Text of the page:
An alternative to describe tail dependence can be found in the Ledford & Tawn (1996) for instance. The intuition behind can be found in Fischer & Klein (2007)). Assume that http://perso.univ-rennes1.fr/arthur.charpentier/latex/toclatex2png-2.2.php.png and http://perso.univ-rennes1.fr/arthur.charpentier/latex/toclatex2png-3.2.php.png have the same distribution. Now, if we assume that those variables are (strictly) independent,

http://perso.univ-rennes1.fr/arthur.charpentier/latex/toclatex2png-1.2.php.png
But if we assume that those variables are (strictly) comonotonic (i.e. equal here since they have the same distribution), then
http://perso.univ-rennes1.fr/arthur.charpentier/latex/toclatex2png-4.2.php.png
So assume that there is a http://perso.univ-rennes1.fr/arthur.charpentier/latex/toclatex2png-6.2.php.png such that
Then http://perso.univ-rennes1.fr/arthur.charpentier/latex/toclatex2png-6.2.php.png=2 can be interpreted as independence while http://perso.univ-rennes1.fr/arthur.charpentier/latex/toclatex2png-6.2.php.png=1 means strong (perfect) positive dependence. Thus, consider the following transformation to get a parameter in [0,1], with a strength of dependence increasing with the index, e.g.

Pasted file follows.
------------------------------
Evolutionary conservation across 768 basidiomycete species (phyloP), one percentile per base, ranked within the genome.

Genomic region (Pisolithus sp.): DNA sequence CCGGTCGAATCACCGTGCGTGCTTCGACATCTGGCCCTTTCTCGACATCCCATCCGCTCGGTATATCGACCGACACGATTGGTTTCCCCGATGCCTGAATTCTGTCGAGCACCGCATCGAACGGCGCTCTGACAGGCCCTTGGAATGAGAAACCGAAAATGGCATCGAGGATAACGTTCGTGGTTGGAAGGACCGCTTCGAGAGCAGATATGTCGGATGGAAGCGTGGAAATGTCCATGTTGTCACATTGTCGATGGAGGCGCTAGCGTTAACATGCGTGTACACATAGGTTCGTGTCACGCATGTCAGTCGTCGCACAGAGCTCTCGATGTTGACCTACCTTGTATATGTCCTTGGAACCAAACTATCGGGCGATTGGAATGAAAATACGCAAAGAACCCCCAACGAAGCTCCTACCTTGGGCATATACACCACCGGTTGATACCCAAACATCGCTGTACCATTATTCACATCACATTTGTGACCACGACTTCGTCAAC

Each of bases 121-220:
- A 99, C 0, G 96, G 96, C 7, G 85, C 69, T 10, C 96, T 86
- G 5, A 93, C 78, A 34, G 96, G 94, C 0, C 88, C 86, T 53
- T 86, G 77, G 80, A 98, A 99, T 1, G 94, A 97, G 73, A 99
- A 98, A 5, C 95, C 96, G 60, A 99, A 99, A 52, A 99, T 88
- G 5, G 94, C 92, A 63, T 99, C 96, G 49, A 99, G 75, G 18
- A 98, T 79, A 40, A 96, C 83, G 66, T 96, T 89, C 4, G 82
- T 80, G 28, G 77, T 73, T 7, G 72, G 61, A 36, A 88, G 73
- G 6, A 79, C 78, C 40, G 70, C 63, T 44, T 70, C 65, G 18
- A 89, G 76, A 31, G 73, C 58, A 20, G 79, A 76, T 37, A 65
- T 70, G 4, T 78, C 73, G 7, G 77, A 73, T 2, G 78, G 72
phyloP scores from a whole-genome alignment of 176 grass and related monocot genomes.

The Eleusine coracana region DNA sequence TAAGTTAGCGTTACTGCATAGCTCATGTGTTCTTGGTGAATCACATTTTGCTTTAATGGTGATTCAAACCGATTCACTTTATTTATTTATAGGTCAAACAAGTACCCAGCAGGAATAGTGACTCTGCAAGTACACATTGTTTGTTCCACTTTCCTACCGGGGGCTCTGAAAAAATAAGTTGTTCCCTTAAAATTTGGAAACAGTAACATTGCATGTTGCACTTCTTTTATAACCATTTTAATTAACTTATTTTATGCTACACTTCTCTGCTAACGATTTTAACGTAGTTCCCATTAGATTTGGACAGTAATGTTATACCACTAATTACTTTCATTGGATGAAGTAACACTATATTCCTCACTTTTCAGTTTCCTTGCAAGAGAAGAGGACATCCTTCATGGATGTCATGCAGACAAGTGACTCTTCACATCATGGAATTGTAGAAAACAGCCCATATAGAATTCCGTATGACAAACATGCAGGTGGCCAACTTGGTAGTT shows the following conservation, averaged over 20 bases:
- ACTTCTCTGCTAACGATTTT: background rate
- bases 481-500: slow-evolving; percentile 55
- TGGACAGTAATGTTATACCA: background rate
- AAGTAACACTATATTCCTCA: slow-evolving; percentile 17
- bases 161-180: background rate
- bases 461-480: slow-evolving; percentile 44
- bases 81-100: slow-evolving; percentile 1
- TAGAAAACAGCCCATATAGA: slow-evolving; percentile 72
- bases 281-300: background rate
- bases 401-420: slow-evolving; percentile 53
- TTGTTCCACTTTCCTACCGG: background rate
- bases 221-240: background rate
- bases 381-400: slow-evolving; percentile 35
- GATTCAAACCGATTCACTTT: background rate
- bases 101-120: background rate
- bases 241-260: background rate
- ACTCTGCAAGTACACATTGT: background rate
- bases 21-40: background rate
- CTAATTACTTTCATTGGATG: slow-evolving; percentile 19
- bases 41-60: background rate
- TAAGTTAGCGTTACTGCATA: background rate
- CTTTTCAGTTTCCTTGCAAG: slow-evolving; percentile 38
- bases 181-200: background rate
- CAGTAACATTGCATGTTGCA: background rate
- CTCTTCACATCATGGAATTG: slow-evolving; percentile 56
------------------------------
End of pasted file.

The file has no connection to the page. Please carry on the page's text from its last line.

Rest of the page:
http://perso.univ-rennes1.fr/arthur.charpentier/latex/toclatex2png-8.2.php.png
In order to derive a tail dependence index, assume that there exists a limit to
http://perso.univ-rennes1.fr/arthur.charpentier/latex/toc2latex2png.2.php.png
which will be interpreted as a (weak) tail dependence index. Thus define concentration functions

http://perso.univ-rennes1.fr/arthur.charpentier/latex/toc2latex2png.3.php.png
for the lower tail (on the left) and
http://perso.univ-rennes1.fr/arthur.charpentier/latex/toc2latex2png.4.php.png

for the upper tail (on the right). The R code to compute those functions is quite simple,
> library(evd); 
> data(lossalae)
> X=lossalae
> U=rank(X[,1])/(nrow(X)+1)
> V=rank(X[,2])/(nrow(X)+1
> fL2emp=function(z) 2*log(mean(U<=z))/
+ log(mean((U<=z)&(V<=z)))-1
> fR2emp=function(z) 2*log(mean(U>=1-z))/
+ log(mean((U>=1-z)&(V>=1-z)))-1
> u=seq(.001,.5,by=.001)
> L=Vectorize(fL2emp)(u)
> R=Vectorize(fR2emp)(rev(u))
> plot(c(u,u+.5-u[1]),c(L,R),type="l",ylim=0:1,
+ xlab="LOWER TAIL      UPPER TAIL")
> abline(v=.5,col="grey")
and again, it is possible to plot those empirical functions against some parametric ones, e.g. the one obtained from a Gaussian copula (with the same Kendall's tau)
> tau=cor(lossalae,method="kendall")[1,2]
> library(copula)
> paramgauss=sin(tau*pi/2)
> copgauss=normalCopula(paramgauss)
> Lgaussian=function(z) 2*log(z)/log(pCopula(c(z,z),
+ copgauss))-1
> Rgaussian=function(z) 2*log(1-z)/log(1-2*z+
+ pCopula(c(z,z),copgauss))-1
> u=seq(.001,.5,by=.001)
> Lgs=Vectorize(Lgaussian)(u)
> Rgs=Vectorize(Rgaussian)(1-rev(u))
> lines(c(u,u+.5-u[1]),c(Lgs,Rgs),col="red")

or Gumbel copula,
> paramgumbel=1/(1-tau)
> copgumbel=gumbelCopula(paramgumbel, dim = 2)
> Lgumbel=function(z) 2*log(z)/log(pCopula(c(z,z),
+ copgumbel))-1
> Rgumbel=function(z) 2*log(1-z)/log(1-2*z+
+ pCopula(c(z,z),copgumbel))-1
> Lgl=Vectorize(Lgumbel)(u)
> Rgl=Vectorize(Rgumbel)(1-rev(u))
> lines(c(u,u+.5-u[1]),c(Lgl,Rgl),col="blue")

Again, one should look more carefully at confidence bands, but is looks like Gumbel copula provides a good fit here.